DISCLOSURE NOTICE CONCERNING CREDIT CARD PAYMENT OPTION. If you pay by credit card for a prepaid guaranteed heating fuel price plan contract, you may be entitled to recovery payments pursuant to the federal Fair Credit Billing Act or your credit card company's terms and conditions if heating fuel is not delivered to you in accordance with the contract.


The act imposes penalties for offering a contract during the prohibited times and failing to make the required disclosures. Violators are deemed to have committed an unfair and deceptive trade practice and are subject to maximum fines of (1) $500 for a first offense, (2) $750 for a second offense within three years of the prior offense, and (3) $1,500 for subsequent offenses within three years of a prior offense. Under the act, the DCP commissioner may require heating fuel dealers to produce documents demonstrating compliance with these requirements. DCP may also suspend or revoke a violator's registration.

These penalties are the same as those under existing law for home heating fuel and guaranteed price plan violations.


Prior law allowed a dealer to impose a delivery fee, charge, or surcharge on heating fuel deliveries when the shipment contained 100 gallons or less. The act reduces this amount to less than 100 gallons, thus prohibiting this fee on 100-gallon deliveries. A violation is deemed an unfair and deceptive trade practice.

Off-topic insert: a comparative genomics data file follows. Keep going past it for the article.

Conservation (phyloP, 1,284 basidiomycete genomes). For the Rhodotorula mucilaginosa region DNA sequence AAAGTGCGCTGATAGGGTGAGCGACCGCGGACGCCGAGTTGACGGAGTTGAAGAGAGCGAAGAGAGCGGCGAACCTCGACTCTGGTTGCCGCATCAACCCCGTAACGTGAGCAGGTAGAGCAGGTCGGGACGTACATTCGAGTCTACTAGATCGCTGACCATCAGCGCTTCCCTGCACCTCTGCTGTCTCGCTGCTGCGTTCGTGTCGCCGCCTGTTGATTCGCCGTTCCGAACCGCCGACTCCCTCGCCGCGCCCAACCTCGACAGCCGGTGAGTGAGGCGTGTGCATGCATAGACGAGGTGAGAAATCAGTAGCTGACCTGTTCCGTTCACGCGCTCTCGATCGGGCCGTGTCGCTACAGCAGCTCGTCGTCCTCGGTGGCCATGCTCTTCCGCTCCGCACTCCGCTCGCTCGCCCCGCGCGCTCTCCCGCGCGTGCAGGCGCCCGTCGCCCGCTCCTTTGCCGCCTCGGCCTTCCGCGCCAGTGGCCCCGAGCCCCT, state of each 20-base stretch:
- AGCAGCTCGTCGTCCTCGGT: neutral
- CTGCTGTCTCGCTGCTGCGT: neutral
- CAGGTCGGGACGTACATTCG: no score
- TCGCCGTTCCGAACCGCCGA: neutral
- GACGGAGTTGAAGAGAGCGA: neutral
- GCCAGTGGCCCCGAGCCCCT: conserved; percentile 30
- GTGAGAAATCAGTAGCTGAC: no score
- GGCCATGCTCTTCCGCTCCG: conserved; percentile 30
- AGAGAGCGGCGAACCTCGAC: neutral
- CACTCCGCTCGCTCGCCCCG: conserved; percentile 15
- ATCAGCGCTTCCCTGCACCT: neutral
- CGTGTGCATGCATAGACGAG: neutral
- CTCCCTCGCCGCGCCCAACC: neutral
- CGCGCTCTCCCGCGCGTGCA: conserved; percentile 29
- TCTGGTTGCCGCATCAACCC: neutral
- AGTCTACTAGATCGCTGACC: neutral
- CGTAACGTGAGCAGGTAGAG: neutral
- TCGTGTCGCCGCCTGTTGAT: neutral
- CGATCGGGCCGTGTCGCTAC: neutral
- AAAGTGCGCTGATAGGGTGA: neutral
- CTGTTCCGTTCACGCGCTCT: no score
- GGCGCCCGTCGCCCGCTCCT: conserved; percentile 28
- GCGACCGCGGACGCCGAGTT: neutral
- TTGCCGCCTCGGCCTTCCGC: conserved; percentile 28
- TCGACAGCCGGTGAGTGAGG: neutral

Connecticut Unfair Trade Practices Act (CUTPA)

The law prohibits businesses from engaging in unfair and deceptive acts or practices.  CUTPA allows the DCP commissioner to issue regulations defining what constitutes an unfair trade practice, investigate complaints, issue cease and desist orders, order restitution in cases involving less than $5,000, enter into consent agreements, ask the attorney general to seek injunctive relief, and accept voluntary statements of compliance.  It also allows individuals to sue.  Courts may issue restraining orders;  award actual and punitive damages, costs, and reasonable attorneys fees;  and impose civil penalties of up to $5,000 for willful violations and $25,000 for violating a restraining order.

Related Act

PA 14-191 makes a technical change to an internal reference in this act.

OLR Tracking: DC: MK: PF: ro